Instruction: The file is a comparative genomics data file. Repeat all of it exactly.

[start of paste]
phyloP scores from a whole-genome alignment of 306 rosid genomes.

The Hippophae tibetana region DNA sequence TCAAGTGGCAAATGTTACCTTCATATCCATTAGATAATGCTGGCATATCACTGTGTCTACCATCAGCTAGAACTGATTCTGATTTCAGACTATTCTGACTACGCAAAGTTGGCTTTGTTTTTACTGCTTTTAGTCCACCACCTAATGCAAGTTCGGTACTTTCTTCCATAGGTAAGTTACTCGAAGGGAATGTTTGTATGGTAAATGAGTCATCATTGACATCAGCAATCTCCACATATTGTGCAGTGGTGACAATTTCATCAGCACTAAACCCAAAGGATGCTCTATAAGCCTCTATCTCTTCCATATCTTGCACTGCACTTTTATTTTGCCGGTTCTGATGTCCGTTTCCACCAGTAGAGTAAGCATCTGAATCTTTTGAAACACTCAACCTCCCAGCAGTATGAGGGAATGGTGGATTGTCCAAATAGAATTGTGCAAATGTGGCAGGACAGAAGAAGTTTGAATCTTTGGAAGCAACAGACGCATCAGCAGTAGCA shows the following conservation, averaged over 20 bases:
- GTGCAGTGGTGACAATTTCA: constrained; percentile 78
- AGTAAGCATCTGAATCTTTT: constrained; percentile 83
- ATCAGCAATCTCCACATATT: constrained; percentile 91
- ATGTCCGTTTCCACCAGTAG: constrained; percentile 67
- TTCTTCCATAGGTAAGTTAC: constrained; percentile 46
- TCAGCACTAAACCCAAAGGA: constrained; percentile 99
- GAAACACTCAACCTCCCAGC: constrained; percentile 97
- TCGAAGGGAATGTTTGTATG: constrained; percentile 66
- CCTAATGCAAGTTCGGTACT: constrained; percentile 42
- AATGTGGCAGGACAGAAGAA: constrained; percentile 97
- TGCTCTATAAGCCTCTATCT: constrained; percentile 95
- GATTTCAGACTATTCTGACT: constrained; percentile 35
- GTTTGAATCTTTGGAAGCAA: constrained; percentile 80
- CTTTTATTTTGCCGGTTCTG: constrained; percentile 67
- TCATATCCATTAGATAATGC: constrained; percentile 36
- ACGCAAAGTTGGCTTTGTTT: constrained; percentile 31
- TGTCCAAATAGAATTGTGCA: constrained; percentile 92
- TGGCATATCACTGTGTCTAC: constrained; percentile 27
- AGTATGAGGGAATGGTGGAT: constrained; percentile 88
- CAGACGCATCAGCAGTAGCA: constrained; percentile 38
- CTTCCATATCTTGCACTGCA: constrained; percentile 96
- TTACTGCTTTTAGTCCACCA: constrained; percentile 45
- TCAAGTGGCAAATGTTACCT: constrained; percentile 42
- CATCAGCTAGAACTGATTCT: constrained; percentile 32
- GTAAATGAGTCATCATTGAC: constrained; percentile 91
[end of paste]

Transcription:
phyloP scores from a whole-genome alignment of 306 rosid genomes.

The Hippophae tibetana region DNA sequence TCAAGTGGCAAATGTTACCTTCATATCCATTAGATAATGCTGGCATATCACTGTGTCTACCATCAGCTAGAACTGATTCTGATTTCAGACTATTCTGACTACGCAAAGTTGGCTTTGTTTTTACTGCTTTTAGTCCACCACCTAATGCAAGTTCGGTACTTTCTTCCATAGGTAAGTTACTCGAAGGGAATGTTTGTATGGTAAATGAGTCATCATTGACATCAGCAATCTCCACATATTGTGCAGTGGTGACAATTTCATCAGCACTAAACCCAAAGGATGCTCTATAAGCCTCTATCTCTTCCATATCTTGCACTGCACTTTTATTTTGCCGGTTCTGATGTCCGTTTCCACCAGTAGAGTAAGCATCTGAATCTTTTGAAACACTCAACCTCCCAGCAGTATGAGGGAATGGTGGATTGTCCAAATAGAATTGTGCAAATGTGGCAGGACAGAAGAAGTTTGAATCTTTGGAAGCAACAGACGCATCAGCAGTAGCA shows the following conservation, averaged over 20 bases:
- GTGCAGTGGTGACAATTTCA: constrained; percentile 78
- AGTAAGCATCTGAATCTTTT: constrained; percentile 83
- ATCAGCAATCTCCACATATT: constrained; percentile 91
- ATGTCCGTTTCCACCAGTAG: constrained; percentile 67
- TTCTTCCATAGGTAAGTTAC: constrained; percentile 46
- TCAGCACTAAACCCAAAGGA: constrained; percentile 99
- GAAACACTCAACCTCCCAGC: constrained; percentile 97
- TCGAAGGGAATGTTTGTATG: constrained; percentile 66
- CCTAATGCAAGTTCGGTACT: constrained; percentile 42
- AATGTGGCAGGACAGAAGAA: constrained; percentile 97
- TGCTCTATAAGCCTCTATCT: constrained; percentile 95
- GATTTCAGACTATTCTGACT: constrained; percentile 35
- GTTTGAATCTTTGGAAGCAA: constrained; percentile 80
- CTTTTATTTTGCCGGTTCTG: constrained; percentile 67
- TCATATCCATTAGATAATGC: constrained; percentile 36
- ACGCAAAGTTGGCTTTGTTT: constrained; percentile 31
- TGTCCAAATAGAATTGTGCA: constrained; percentile 92
- TGGCATATCACTGTGTCTAC: constrained; percentile 27
- AGTATGAGGGAATGGTGGAT: constrained; percentile 88
- CAGACGCATCAGCAGTAGCA: constrained; percentile 38
- CTTCCATATCTTGCACTGCA: constrained; percentile 96
- TTACTGCTTTTAGTCCACCA: constrained; percentile 45
- TCAAGTGGCAAATGTTACCT: constrained; percentile 42
- CATCAGCTAGAACTGATTCT: constrained; percentile 32
- GTAAATGAGTCATCATTGAC: constrained; percentile 91